What is Anti-Racism?


The concept of anti-racism is based in theory and practice on action. Put simply, it is “[a]n active and consistent process of change to eliminate individual, institutional, and systemic racism” (CRRF Retrieved 5/18/18). Anti-racism theory analyzes/critiques racism and how it operates; this theory provides a basis for taking action to eliminate racism (Henry & Tator, 2006; Kivel, 1996). Understanding race and racism is rooted in understanding the experience of racialized people. This does not mean looking at difference or "the other," which often happens in a multicultural approach where we celebrate difference with song, dance, and food. Understanding racism involves becoming aware of how race and racism affects the lived experience of people of colour and Indigenous people, as well as becoming aware of how white people participate, often unknowingly, in racism. (See our section on Liberal Racism and our definition of Whiteness).

Analyzing or theorizing about racism refers to understanding how racism operates at personal, ideological and institutional levels. Understanding the complex and specific ways that racism operates helps us to develop effective actions to eliminate or address it. Anti-racism not only examines diversity in the context of race and ethnicity but also examines the power imbalances between racialized people and non-racialized/white people. These imbalances play out in the form of unearned privileges that white people benefit from and racialized people do not (McIntosh, 1988). Peggy McIntosh, and later Paul Kivel, came up with "White Privilege" checklists. (Click here to see McIntosh's 50 examples of white privilege; See our section on Learning Actions)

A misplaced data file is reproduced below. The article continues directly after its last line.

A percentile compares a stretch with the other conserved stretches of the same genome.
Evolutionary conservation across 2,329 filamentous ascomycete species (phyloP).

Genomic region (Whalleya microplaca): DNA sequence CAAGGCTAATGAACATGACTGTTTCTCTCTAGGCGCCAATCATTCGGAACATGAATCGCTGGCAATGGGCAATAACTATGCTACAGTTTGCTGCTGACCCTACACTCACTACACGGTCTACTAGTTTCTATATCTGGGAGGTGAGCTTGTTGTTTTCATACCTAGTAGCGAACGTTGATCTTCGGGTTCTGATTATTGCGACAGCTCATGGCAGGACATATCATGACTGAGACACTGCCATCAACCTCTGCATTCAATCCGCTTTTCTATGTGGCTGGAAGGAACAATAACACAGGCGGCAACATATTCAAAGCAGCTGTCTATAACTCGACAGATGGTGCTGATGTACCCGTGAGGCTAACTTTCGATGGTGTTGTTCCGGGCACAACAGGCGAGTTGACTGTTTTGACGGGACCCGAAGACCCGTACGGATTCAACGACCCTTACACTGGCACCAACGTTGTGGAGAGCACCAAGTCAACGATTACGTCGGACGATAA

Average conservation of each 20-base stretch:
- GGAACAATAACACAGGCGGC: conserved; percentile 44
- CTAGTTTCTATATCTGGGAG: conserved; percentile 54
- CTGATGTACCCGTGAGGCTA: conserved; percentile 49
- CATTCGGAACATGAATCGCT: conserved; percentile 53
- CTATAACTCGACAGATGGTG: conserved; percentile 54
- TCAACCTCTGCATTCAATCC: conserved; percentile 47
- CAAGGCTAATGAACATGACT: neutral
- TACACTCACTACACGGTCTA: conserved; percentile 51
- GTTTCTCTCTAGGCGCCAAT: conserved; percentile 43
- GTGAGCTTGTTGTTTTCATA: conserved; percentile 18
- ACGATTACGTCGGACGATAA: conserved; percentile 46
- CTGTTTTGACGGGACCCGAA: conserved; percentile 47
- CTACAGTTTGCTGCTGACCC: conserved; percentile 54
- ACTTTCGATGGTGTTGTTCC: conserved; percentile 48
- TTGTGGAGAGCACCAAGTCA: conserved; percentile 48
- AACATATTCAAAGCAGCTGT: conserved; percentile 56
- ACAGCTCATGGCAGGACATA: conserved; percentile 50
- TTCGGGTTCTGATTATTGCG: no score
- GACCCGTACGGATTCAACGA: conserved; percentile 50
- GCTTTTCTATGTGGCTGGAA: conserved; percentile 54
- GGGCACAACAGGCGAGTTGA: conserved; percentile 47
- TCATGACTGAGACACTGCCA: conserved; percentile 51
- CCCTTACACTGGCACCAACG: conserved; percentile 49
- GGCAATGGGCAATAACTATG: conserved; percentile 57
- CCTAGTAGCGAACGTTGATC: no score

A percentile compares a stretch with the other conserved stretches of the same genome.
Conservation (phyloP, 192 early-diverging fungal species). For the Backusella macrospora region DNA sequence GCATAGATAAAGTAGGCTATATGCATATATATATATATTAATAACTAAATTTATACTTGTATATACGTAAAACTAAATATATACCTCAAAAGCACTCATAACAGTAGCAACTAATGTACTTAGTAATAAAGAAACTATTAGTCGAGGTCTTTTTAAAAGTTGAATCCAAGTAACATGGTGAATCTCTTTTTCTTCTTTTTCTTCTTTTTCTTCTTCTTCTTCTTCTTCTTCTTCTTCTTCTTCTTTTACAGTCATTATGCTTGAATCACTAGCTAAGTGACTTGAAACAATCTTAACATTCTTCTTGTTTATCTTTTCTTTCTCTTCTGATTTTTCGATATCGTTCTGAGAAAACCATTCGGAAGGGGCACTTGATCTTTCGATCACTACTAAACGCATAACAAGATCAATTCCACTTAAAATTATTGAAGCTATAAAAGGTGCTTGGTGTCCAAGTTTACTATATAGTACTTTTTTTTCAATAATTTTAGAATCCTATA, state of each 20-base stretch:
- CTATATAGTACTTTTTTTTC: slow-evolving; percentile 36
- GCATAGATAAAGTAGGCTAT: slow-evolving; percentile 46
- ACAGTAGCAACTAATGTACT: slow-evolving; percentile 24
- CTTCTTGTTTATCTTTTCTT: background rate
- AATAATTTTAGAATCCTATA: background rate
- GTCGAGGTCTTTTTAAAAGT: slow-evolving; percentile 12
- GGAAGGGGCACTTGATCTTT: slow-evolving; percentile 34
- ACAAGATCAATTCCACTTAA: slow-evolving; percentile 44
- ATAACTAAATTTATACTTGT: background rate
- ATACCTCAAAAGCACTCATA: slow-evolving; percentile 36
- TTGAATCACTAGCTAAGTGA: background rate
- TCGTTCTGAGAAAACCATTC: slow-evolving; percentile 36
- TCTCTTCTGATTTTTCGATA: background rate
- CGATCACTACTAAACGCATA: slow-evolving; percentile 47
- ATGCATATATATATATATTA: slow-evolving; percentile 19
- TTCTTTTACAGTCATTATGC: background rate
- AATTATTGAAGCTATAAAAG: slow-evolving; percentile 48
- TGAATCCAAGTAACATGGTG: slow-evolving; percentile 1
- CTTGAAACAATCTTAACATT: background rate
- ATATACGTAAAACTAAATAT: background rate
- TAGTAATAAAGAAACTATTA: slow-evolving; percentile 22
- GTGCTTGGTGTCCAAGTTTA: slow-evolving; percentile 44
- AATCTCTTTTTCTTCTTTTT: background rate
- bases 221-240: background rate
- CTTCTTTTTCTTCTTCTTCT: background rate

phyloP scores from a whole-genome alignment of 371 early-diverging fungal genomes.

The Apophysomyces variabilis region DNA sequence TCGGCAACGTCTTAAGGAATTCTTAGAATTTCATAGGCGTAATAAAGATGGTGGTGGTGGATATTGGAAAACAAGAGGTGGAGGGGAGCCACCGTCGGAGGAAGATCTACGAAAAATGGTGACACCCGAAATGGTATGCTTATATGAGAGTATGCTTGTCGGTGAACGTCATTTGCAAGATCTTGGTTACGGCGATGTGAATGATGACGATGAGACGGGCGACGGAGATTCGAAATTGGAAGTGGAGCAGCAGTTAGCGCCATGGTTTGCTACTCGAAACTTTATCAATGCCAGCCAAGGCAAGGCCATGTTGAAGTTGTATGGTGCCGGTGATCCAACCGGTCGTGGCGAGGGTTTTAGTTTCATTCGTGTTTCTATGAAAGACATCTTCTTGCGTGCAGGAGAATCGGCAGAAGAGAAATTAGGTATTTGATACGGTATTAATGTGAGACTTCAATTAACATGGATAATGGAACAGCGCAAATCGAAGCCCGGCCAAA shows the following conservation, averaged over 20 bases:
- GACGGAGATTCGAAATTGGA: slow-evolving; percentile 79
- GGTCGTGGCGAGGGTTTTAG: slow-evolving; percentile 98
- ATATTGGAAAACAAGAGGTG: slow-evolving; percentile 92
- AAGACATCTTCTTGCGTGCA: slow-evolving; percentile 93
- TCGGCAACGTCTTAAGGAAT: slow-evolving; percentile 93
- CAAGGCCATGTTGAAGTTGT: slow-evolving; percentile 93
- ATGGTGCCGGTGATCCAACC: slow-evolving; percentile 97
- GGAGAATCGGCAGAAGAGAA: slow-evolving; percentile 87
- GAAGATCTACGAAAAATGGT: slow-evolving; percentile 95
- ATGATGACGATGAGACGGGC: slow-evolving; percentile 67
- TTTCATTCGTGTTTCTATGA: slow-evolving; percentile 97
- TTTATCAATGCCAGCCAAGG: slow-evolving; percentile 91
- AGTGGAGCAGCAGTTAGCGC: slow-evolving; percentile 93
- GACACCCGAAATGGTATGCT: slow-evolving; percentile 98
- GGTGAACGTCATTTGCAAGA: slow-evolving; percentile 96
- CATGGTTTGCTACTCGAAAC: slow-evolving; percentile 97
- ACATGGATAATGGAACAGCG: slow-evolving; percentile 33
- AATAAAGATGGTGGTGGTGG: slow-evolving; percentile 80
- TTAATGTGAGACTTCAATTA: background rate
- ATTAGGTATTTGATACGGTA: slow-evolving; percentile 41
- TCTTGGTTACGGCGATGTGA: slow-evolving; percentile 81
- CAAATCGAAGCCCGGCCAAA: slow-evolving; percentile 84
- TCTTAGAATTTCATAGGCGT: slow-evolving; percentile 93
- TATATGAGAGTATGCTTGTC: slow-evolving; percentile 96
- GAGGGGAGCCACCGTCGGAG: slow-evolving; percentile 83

In the context of secondary and post-secondary institutions anti-racism practice involves developing new policies and procedures; anti-racism education for teachers' personal development; reviewing hiring practices to ensure diversity in the context of race and ethnicity; examining curriculum materials to identify racial bias; developing anti-racism curriculum materials, resources, and strategies; and ensuring inclusive classroom practices (Henry & Tator, 2006).

"Anti-racism is the active process of identifying and eliminating racism by changing systems, organizational structures, policies and practices and attitudes, so that power is redistributed and shared equitably" (NAC International Perspectives: Women and Global Solidarity).

Anti-racism is the practice of identifying, challenging, and changing the values, structures and behaviors that perpetuate systemic racism. (Ontario Anti-Racism Secretariat).